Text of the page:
Dull ‘Homefront’ Can’t Get Action into an Action Movie

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HollywoodChicago.com Oscarman rating: 2.5/5.0
Rating: 2.5/5.0

CHICAGO – Sylvester Stallone is a difficult man to comprehend, unless if doing a thesis on male menopause. The one time screenwriter of gritty soul pictures like “Rocky,” “Paradise Alley” and “First Blood” is spending his later years pumping out undistinguished boom-boom pictures like “Homefront.”

This film – which Stallone adapted from a novel – has been on the shelf for a number of years, as Sly himself had passed the appropriate age to portray the main character. So “Expendables” costar Jason Statham has stepped up, and the taciturn British action star can’t breath any life into the ex-DEA agent role, now undercover as a single Daddy in a small Louisiana town. In what looks like a takeoff of 1970s southern-fried action movies like “Gator” and “Walking Tall” lacks any air of that culture or grindhouse energy. It feels like a high school production, carefully costumed and slickly produced, but with none of the atmosphere that makes it feel southern. But don’t worry, beatings are applied and stuff blows up.

The film begins with a huge drug bust in New Orleans. Broker (Jason Statham) is a undercover DEA (Drug Enforcement Administration) agent, having infiltrated a bike gang that distributes crystal meth. He betrays the trust of the gang once the bust goes down, incurring the wrath of leader Danny T. (Chuck Zito). The government wants Broker to lay low for awhile, so they install him in a small southern town in Louisiana. There we learn that Broker is a single Daddy, raising a daughter while trying to remain low key.

James Franco, Jason Statham,
Face Off: Gator (James Franco) Versus Broker (Jason Statham) in ‘Homefront’
Photo credit: Open Road Films(II)

That position gets upended when the daughter gets into a fight at school, and the boy she confronts has a nasty southern Momma named Cassie Bodine Klum (Kate Bosworth). The trouble she causes leaks all the way to her brother Gator Bodine (James Franco), who sees an opportunity – with his girlfriend Sheryl (Winona Ryder) – to export his Crystal Meth statewide through Danny T’s old network. This clash of the law and the lawless is about to generate some old fashion butt kicking and fireballs exploding.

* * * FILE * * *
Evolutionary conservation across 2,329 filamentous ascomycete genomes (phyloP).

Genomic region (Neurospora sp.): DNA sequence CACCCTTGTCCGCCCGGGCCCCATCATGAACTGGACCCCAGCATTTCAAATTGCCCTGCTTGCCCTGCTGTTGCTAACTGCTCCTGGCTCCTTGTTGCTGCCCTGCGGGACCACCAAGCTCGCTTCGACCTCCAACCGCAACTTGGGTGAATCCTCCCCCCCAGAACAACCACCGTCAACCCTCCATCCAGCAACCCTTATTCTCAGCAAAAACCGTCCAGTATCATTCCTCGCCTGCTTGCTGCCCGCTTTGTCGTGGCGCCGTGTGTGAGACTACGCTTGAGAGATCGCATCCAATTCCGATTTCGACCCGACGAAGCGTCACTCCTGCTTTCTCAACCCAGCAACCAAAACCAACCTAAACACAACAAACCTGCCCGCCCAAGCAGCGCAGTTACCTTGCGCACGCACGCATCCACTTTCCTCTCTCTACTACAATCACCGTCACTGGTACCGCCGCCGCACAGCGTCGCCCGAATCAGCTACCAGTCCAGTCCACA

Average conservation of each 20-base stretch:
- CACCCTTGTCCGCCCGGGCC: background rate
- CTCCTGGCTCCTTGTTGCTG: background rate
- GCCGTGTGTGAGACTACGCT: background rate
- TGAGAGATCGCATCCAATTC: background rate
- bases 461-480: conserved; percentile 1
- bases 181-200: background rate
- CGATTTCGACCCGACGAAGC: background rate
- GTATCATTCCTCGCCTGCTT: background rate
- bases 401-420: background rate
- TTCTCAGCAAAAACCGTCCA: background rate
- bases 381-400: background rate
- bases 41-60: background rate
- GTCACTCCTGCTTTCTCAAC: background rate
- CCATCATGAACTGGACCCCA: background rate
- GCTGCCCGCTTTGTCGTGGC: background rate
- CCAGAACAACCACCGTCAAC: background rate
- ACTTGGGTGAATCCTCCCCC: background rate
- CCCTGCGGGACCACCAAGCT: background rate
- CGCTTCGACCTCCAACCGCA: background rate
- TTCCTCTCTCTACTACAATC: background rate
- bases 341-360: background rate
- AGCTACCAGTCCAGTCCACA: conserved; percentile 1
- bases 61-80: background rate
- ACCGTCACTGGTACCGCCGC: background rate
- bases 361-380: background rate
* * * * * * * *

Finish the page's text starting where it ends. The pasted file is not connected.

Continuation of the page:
First off, there is nary a southerner in the film to add authenticity. Statham (a Brit) doesn’t even attempt a Louisiana favoring, but the supposed natives of the town each have their own interpretation of what a southern accent sounds like, which fade in and out during the course of the film. Kate Bosworth is a prime scenery chewer with her white trash rants. To quote John McClane from the first “Die Hard” film, “…you should be on TV with that accent.”

Just like it’s hard to understand screenwriter Stallone, it’s more of a mystery as to why James Franco took on this southern meth lab villain role. He’s about as “Gator Bodine” as you’d expect from a native Californian, and he seems to be sleepwalking through the character, with the anticipation that it will be over with soon – he gives no spark to the bad guy. And Winona Ryder as his girlfriend doesn’t fare too well either, playing the role as a bit too young for her fortysomething reality and having no idea where her loyalties lie in the story.

If Stallone and director Gary Fleder (“The Express”) were trying to recreate the southern grindhouse films of the 1970s, the story, look and slickness of the film fails to communicate that attitude. The single Daddy angle is unbearable, and the cute moppet (Izabela Vidovic) that is supposedly Statham’s daughter belongs in a Disney Channel sitcom. Atmosphere is so important in establishing the mood of something like this, and slow motion shots of Daddy and Daughter riding horses just doesn’t do it.

Jason Statham, Izabela Vidovic
Daddy and Daughter (Izabela Vidovic) Horse Day in ‘Homefront’
Photo credit: Open Road Films(II)

The hero-as-indestructible-superhero is getting tiresome as well. Statham produces most of the expected action with his fists of steel, and endures an amazing pounding himself, but always manages to escape an impossible situation – ten against one, for example – and dole out some butt kicking of his own. Even the most ardent action picture fan must think, “well, he will take care of everything by the end.” So even though James Franco is doing his best evil laugh, his meth lab is not long for this world.

Jason Statham has made some decent high octane movies of late – “Bank Job” and “Parker” come to mind – but the law of diminishing character returns is catching up to his act, and he best not take any more scripts from Sly Stallone, unless maybe they can meet in the boxing ring and Statham can exact some revenge. I can hear Franco’s evil laugh from ringside.

’Homefront’ opens everywhere on November 27th. Featuring Jason Statham, James Franco, Kate Bosworth, Winona Ryder, Frank Grillo, Chuck Zito and Izabela Vidovic. Screenplay adapted by Sylvester Stallone. Directed by Gary Fleder. Rated “R”

HollywoodChicago.com senior staff writer Patrick McDonald

Senior Staff Writer

© 2013 Patrick McDonald, HollywoodChicago.com

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